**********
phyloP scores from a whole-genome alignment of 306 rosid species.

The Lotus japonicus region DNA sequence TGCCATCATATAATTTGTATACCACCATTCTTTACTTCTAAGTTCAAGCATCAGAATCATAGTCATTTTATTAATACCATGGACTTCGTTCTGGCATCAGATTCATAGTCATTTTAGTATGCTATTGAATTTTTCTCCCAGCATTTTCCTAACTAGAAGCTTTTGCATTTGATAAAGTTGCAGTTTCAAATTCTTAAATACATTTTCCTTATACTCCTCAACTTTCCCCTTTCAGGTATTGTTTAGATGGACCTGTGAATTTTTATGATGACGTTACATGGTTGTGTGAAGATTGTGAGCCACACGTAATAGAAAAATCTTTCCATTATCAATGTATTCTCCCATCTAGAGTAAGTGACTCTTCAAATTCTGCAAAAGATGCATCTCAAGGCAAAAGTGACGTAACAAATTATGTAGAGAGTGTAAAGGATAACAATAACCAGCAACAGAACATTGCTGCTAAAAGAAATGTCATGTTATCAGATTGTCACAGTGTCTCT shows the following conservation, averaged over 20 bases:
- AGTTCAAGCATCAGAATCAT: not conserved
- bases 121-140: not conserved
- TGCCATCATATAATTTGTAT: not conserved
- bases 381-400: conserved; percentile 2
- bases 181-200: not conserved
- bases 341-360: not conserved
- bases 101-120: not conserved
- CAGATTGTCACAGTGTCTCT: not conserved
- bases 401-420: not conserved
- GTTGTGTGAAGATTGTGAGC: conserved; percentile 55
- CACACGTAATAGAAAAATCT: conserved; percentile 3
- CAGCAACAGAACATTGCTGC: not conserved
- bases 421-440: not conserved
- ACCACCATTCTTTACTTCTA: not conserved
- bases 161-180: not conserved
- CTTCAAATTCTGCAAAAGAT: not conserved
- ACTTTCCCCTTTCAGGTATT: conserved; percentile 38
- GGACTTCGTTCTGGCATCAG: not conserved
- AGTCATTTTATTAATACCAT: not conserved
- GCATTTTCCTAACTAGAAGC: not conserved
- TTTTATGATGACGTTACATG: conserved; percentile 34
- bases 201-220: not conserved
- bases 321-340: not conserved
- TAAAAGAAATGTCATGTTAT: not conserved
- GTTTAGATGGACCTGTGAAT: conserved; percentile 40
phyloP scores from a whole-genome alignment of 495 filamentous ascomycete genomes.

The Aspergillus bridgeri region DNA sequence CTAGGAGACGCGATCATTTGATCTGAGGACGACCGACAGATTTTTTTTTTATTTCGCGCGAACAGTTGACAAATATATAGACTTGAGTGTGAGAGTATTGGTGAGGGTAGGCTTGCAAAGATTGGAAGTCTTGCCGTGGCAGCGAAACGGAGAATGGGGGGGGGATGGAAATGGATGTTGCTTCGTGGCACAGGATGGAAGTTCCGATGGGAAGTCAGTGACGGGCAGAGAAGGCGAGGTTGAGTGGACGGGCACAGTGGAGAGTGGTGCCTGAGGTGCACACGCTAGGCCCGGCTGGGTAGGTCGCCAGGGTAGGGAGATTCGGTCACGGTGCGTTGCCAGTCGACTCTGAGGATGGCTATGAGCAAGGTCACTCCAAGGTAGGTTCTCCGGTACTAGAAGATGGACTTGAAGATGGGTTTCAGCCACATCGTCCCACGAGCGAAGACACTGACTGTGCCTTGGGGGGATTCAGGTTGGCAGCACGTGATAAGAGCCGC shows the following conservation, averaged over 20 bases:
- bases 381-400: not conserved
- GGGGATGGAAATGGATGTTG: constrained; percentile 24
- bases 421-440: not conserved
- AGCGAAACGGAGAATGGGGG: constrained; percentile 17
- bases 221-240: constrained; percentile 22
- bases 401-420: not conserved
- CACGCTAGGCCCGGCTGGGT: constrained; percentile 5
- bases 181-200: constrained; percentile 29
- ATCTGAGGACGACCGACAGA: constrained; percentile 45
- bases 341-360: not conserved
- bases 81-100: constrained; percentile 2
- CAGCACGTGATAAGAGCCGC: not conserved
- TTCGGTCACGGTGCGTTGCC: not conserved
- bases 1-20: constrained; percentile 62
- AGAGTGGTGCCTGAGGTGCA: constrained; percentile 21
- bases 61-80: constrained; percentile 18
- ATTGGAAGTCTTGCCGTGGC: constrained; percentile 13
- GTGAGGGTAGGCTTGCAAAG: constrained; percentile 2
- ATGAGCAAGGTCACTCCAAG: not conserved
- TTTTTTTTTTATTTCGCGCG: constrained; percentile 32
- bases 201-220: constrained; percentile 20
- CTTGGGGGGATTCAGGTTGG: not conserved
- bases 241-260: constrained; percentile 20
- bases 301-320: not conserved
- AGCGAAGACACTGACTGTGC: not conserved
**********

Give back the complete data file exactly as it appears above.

phyloP scores from a whole-genome alignment of 306 rosid species.

The Lotus japonicus region DNA sequence TGCCATCATATAATTTGTATACCACCATTCTTTACTTCTAAGTTCAAGCATCAGAATCATAGTCATTTTATTAATACCATGGACTTCGTTCTGGCATCAGATTCATAGTCATTTTAGTATGCTATTGAATTTTTCTCCCAGCATTTTCCTAACTAGAAGCTTTTGCATTTGATAAAGTTGCAGTTTCAAATTCTTAAATACATTTTCCTTATACTCCTCAACTTTCCCCTTTCAGGTATTGTTTAGATGGACCTGTGAATTTTTATGATGACGTTACATGGTTGTGTGAAGATTGTGAGCCACACGTAATAGAAAAATCTTTCCATTATCAATGTATTCTCCCATCTAGAGTAAGTGACTCTTCAAATTCTGCAAAAGATGCATCTCAAGGCAAAAGTGACGTAACAAATTATGTAGAGAGTGTAAAGGATAACAATAACCAGCAACAGAACATTGCTGCTAAAAGAAATGTCATGTTATCAGATTGTCACAGTGTCTCT shows the following conservation, averaged over 20 bases:
- AGTTCAAGCATCAGAATCAT: not conserved
- bases 121-140: not conserved
- TGCCATCATATAATTTGTAT: not conserved
- bases 381-400: conserved; percentile 2
- bases 181-200: not conserved
- bases 341-360: not conserved
- bases 101-120: not conserved
- CAGATTGTCACAGTGTCTCT: not conserved
- bases 401-420: not conserved
- GTTGTGTGAAGATTGTGAGC: conserved; percentile 55
- CACACGTAATAGAAAAATCT: conserved; percentile 3
- CAGCAACAGAACATTGCTGC: not conserved
- bases 421-440: not conserved
- ACCACCATTCTTTACTTCTA: not conserved
- bases 161-180: not conserved
- CTTCAAATTCTGCAAAAGAT: not conserved
- ACTTTCCCCTTTCAGGTATT: conserved; percentile 38
- GGACTTCGTTCTGGCATCAG: not conserved
- AGTCATTTTATTAATACCAT: not conserved
- GCATTTTCCTAACTAGAAGC: not conserved
- TTTTATGATGACGTTACATG: conserved; percentile 34
- bases 201-220: not conserved
- bases 321-340: not conserved
- TAAAAGAAATGTCATGTTAT: not conserved
- GTTTAGATGGACCTGTGAAT: conserved; percentile 40
phyloP scores from a whole-genome alignment of 495 filamentous ascomycete genomes.

The Aspergillus bridgeri region DNA sequence CTAGGAGACGCGATCATTTGATCTGAGGACGACCGACAGATTTTTTTTTTATTTCGCGCGAACAGTTGACAAATATATAGACTTGAGTGTGAGAGTATTGGTGAGGGTAGGCTTGCAAAGATTGGAAGTCTTGCCGTGGCAGCGAAACGGAGAATGGGGGGGGGATGGAAATGGATGTTGCTTCGTGGCACAGGATGGAAGTTCCGATGGGAAGTCAGTGACGGGCAGAGAAGGCGAGGTTGAGTGGACGGGCACAGTGGAGAGTGGTGCCTGAGGTGCACACGCTAGGCCCGGCTGGGTAGGTCGCCAGGGTAGGGAGATTCGGTCACGGTGCGTTGCCAGTCGACTCTGAGGATGGCTATGAGCAAGGTCACTCCAAGGTAGGTTCTCCGGTACTAGAAGATGGACTTGAAGATGGGTTTCAGCCACATCGTCCCACGAGCGAAGACACTGACTGTGCCTTGGGGGGATTCAGGTTGGCAGCACGTGATAAGAGCCGC shows the following conservation, averaged over 20 bases:
- bases 381-400: not conserved
- GGGGATGGAAATGGATGTTG: constrained; percentile 24
- bases 421-440: not conserved
- AGCGAAACGGAGAATGGGGG: constrained; percentile 17
- bases 221-240: constrained; percentile 22
- bases 401-420: not conserved
- CACGCTAGGCCCGGCTGGGT: constrained; percentile 5
- bases 181-200: constrained; percentile 29
- ATCTGAGGACGACCGACAGA: constrained; percentile 45
- bases 341-360: not conserved
- bases 81-100: constrained; percentile 2
- CAGCACGTGATAAGAGCCGC: not conserved
- TTCGGTCACGGTGCGTTGCC: not conserved
- bases 1-20: constrained; percentile 62
- AGAGTGGTGCCTGAGGTGCA: constrained; percentile 21
- bases 61-80: constrained; percentile 18
- ATTGGAAGTCTTGCCGTGGC: constrained; percentile 13
- GTGAGGGTAGGCTTGCAAAG: constrained; percentile 2
- ATGAGCAAGGTCACTCCAAG: not conserved
- TTTTTTTTTTATTTCGCGCG: constrained; percentile 32
- bases 201-220: constrained; percentile 20
- CTTGGGGGGATTCAGGTTGG: not conserved
- bases 241-260: constrained; percentile 20
- bases 301-320: not conserved
- AGCGAAGACACTGACTGTGC: not conserved